Judy Wood Interview : Page 2 of 2
Interview with Judy Wood
Q: What (if any) impact has your spiritual path had on your creative journey? Do you feel there is a connection between art and the sacred?
A: I have no spiritual path or "sacred" leanings in any definable sense, so this is hard to evaluate. I certainly revere nature and the natural world, and that is where I go to stay in touch with the realities that are important to me. For my work, nature *is* nurture, and the two are totally interdependent.
Q: Have you ever experienced a major creative block? If so, how did you power through it and keep on trucking?
A: When I was a younger artist, I used to worry that I had only a limited amount of "art" in me, and I would run through it eventually and that would be an end of it. Now I realize that we all occasionally hit slow spells, which are as much a part of the process as the active creation phases. I juggle a fair number of media, so if I hit an uninspired phase in one part of my art life, I will switch over to a different set of art materials and projects, and that does as much as anything to freshen my thinking.
Heading out the door with the camera is always an option, and it never fails to provide me with something new to think and get excited about. Another good way for me to get "unstuck" is to use the "down" time to borrow library books on different art media and processes and learn something new. I often read about art techniques and media that I will never actually work with, just for interest and because it all adds to my bank of knowledge of art and how it is created.
Q: You've achieved so much what does the future hold for you, Ms. Wood?
A: I'm not much of a planner so I'm never sure what is in the offing for my art or my life. I tend to follow my nose and see where it leads me. My most recent explorations have taken me in the direction of mixed media works, mostly encaustic based, with collage and photo elements. While I love my digital photo work and the many hours I spend obsessing over images and reworking them in Photoshop, sometimes it's nice to work more directly and hands-on with "real" art materials that have a tactile element and that you work with by physically manipulating.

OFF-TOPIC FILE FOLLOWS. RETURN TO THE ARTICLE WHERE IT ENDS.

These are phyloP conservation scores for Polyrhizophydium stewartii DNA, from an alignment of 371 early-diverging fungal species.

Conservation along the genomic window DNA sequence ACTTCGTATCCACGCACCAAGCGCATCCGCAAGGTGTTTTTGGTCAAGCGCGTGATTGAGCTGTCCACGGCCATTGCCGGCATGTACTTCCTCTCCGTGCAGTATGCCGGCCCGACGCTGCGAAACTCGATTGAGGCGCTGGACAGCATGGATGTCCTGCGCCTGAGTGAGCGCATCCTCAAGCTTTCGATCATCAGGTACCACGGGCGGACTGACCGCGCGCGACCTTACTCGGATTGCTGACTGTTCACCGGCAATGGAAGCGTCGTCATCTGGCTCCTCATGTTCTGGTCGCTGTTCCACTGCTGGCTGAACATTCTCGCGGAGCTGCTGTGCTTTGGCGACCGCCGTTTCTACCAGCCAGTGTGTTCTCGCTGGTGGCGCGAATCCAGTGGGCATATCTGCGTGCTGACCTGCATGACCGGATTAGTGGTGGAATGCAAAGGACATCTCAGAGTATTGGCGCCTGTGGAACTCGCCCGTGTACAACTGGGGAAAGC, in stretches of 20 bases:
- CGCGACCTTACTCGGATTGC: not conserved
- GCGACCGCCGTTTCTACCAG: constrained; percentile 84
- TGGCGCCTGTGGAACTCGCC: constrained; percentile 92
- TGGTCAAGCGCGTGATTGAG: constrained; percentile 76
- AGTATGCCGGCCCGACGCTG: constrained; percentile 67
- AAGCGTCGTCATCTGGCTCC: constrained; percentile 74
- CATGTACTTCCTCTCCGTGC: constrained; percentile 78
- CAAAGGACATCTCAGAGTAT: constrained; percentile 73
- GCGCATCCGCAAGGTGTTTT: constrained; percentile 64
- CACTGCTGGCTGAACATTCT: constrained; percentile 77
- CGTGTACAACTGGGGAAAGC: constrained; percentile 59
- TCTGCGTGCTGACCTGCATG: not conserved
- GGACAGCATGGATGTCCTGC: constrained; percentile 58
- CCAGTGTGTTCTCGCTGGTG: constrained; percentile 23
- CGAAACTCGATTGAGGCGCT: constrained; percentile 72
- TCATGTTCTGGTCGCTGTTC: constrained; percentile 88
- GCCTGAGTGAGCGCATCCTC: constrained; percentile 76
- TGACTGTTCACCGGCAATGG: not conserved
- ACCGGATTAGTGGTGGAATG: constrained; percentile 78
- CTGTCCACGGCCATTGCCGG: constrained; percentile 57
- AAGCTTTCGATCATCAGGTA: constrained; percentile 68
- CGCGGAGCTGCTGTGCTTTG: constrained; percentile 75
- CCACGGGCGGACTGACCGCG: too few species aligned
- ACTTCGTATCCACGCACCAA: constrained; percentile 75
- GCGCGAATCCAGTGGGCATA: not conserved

I hope to do more with my photography and art to support the valuable work of animal rescue. I have made some connections with local rescue groups, and am now a member of HeARTs Speak, an international organization of photographers who are united in their desire to use their photography to promote animal welfare.
Another new direction for my photo images is in the form of greeting cards. I have developed an extensive line of card images with a variety of subject matter that will be available for direct purchase or wholesale.
Q: What's the biggest obstacle you've overcome so far in your career? Tell us how you did it.
A: I've been fortunate overall in that I haven't had any "career-threatening" obstacles that I can recall. Mostly it's just been a matter of putting one foot in front of the other, and carrying on as if everything was going to be all right. I've certainly had moments or periods of discouragement, anxiety, self-doubt, fear of failure, fear of success, but I think these are all standard operating procedure for most of us. Persistence and just keeping on are vital to the process. In the road race of a life in art, I've definitely been the tortoise rather than the hare, but I'm still here working away at what I love. Understanding that most of the roadblocks we encounter aren't unique to us and usually aren't personal does help, as does breaking down big problems into smaller "bites" that can be analyzed and dealt with.